The Mets took a slew of upper-level depth types. Drew Ferguson and Drew Jackson have been a big league Rule 5 picks before. Ferguson is a contact-oriented tweener outfielder while Jackson has a 70 arm and plays all over the field. They also took sinkerballing Jesus Reyes, who was once on the Reds prospect radar.

The Reds also went deep, taking glove-first shortstop Errol Robinson (from Dodgers), contact-oriented catcher Wilfred Astudillo (from Mets), and Beer League softball style hitter C/DH Chuckie Robinson (from Houston), among others.

San Francisco also took power-hitting Rockies outfielder Vince Fernandez to add to their contingent of older sluggers with hit tool questions; lefty-hitting second baseman Mitchell Tolman was selected from the Mets.

Tampa Bay lost several prospects during the minor league phase. Amador Arias (Seattle) is a well-rounded young infielder, while Matt Krook (Yankees) has a great sinker and changeup but poor command and a rough medical history, and Jhonledier Salinas (acquired in the Brandon Guyer deal, drafted here by Minnesota) is a giant dude with an upper-90s fastball but is otherwise still pretty crude.

The Marlins had an interesting minor league phase, selecting low-slot lefty Jake Fishman from Toronto (his fastball was top 10 in horizontal movement among upper-level lefties in 2019), Dylan Bice from Texas (more typical power arm up to 97), and Marcus Chiu from the Dodgers (great-bodied infielder with some pop, poor bat-to-ball skills).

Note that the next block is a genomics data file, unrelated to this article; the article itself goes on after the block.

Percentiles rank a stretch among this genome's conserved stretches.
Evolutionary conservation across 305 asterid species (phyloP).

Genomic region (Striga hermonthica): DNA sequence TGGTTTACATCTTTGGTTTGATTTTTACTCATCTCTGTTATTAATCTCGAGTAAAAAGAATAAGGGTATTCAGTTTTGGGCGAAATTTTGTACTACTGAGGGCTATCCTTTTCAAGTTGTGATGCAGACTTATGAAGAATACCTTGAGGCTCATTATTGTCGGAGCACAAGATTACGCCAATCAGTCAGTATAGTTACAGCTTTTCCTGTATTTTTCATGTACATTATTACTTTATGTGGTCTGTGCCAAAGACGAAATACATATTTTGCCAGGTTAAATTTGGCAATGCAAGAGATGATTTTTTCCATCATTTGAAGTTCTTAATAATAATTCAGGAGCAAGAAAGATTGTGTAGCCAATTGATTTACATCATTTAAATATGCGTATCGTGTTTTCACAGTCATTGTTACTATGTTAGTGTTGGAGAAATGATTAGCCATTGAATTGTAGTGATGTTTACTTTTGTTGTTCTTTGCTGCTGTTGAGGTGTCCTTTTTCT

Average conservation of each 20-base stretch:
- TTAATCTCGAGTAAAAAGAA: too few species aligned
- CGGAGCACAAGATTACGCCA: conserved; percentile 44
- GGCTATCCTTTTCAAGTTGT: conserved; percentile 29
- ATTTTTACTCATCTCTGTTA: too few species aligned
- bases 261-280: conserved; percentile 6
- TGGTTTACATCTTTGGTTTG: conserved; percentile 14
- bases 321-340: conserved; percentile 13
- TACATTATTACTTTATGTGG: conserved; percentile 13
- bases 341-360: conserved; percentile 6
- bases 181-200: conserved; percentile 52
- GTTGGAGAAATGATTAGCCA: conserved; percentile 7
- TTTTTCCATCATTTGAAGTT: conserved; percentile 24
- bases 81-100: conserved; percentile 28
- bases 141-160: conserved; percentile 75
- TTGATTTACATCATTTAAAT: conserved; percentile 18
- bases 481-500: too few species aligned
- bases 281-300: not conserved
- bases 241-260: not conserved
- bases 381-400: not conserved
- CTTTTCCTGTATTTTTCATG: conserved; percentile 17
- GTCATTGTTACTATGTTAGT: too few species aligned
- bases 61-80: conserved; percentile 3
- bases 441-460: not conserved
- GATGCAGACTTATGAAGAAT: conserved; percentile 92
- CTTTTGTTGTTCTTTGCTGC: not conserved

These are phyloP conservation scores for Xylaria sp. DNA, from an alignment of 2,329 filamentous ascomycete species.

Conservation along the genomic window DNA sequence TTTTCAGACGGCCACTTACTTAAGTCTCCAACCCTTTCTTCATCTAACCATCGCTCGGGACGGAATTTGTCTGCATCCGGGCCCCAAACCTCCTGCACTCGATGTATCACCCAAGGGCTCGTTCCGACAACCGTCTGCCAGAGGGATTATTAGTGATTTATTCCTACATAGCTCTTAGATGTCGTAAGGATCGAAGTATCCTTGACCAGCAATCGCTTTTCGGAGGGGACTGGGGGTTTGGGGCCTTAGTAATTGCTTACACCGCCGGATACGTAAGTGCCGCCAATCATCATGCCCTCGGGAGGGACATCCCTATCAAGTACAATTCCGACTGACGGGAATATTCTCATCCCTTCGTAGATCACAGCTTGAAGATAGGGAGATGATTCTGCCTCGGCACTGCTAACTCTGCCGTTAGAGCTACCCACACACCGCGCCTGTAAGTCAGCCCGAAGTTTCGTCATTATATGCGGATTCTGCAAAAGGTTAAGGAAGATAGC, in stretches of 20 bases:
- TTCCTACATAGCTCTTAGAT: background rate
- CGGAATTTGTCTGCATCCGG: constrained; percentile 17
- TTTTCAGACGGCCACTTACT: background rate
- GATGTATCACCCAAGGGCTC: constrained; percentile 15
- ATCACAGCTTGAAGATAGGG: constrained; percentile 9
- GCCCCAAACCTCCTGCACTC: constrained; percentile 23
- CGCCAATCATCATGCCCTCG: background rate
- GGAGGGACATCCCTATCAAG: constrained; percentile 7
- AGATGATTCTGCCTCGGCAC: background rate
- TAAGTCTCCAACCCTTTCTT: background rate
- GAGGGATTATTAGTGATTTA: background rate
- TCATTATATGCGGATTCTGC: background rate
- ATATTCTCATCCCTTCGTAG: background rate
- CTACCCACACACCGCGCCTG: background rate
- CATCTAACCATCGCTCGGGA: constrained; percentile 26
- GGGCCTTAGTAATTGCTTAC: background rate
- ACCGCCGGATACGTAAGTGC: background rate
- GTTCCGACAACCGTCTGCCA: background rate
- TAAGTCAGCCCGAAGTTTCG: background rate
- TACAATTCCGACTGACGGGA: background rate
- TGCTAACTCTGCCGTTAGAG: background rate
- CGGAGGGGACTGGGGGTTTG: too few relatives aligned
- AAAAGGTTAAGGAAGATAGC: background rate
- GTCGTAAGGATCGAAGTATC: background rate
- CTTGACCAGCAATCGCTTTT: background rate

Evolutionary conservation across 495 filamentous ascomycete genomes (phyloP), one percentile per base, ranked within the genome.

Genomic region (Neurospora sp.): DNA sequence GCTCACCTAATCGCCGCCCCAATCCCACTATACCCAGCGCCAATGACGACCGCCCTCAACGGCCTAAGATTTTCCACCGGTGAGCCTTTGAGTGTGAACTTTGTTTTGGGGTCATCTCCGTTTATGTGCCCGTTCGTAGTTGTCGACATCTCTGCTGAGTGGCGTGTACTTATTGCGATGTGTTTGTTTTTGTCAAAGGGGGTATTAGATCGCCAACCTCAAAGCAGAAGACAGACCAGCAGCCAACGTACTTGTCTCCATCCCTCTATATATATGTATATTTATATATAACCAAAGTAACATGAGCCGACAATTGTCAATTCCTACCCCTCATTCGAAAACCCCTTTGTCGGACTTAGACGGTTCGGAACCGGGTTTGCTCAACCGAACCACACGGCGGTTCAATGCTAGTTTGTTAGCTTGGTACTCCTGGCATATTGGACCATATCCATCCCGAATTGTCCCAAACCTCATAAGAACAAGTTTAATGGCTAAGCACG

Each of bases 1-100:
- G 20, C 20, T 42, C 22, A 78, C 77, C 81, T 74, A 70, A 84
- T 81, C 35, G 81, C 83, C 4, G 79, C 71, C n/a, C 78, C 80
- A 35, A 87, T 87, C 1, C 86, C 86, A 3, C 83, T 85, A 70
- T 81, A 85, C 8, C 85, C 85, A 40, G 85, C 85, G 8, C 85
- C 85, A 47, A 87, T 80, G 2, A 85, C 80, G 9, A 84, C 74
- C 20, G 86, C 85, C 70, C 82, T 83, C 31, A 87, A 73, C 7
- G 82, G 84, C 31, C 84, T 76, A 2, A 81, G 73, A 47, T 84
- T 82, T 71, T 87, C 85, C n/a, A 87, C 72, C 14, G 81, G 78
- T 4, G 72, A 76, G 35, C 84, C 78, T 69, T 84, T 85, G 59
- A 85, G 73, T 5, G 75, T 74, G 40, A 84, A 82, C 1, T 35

A.J. Puckett (drafted by the Braves from the White Sox) and Garrett Williams (by the Cardinals from the Angels) were two prominent college pitching prospects with a good changeup and curveball, respectively.

Two interesting catcher bats also changed orgs. Yohel Pozo was a (somewhat infamous) Rangers prospect with great feel for contact who left via minor league free agency just a few weeks ago. They plucked him back from San Diego today. Ryan January (to the Dodgers from the D-backs) has a great-looking swing but can’t catch.

Finally, Baltimore drafted Ignacio Feliz, a converted infielder who is a plus on-mound athlete with below-average stuff at present.

Eric Longenhagen is from Catasauqua, PA and currently lives in Tempe, AZ. He spent four years working for the Phillies Triple-A affiliate, two with Baseball Info Solutions and two contributing to prospect coverage at Previous work can also be found at Sports On Earth, CrashburnAlley and Prospect Insider.

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3 years ago

If the A’s get Robbie Grossman-level production out of Ka’ai Tom, I expect Cleveland fans to have a very small, very short meltdown.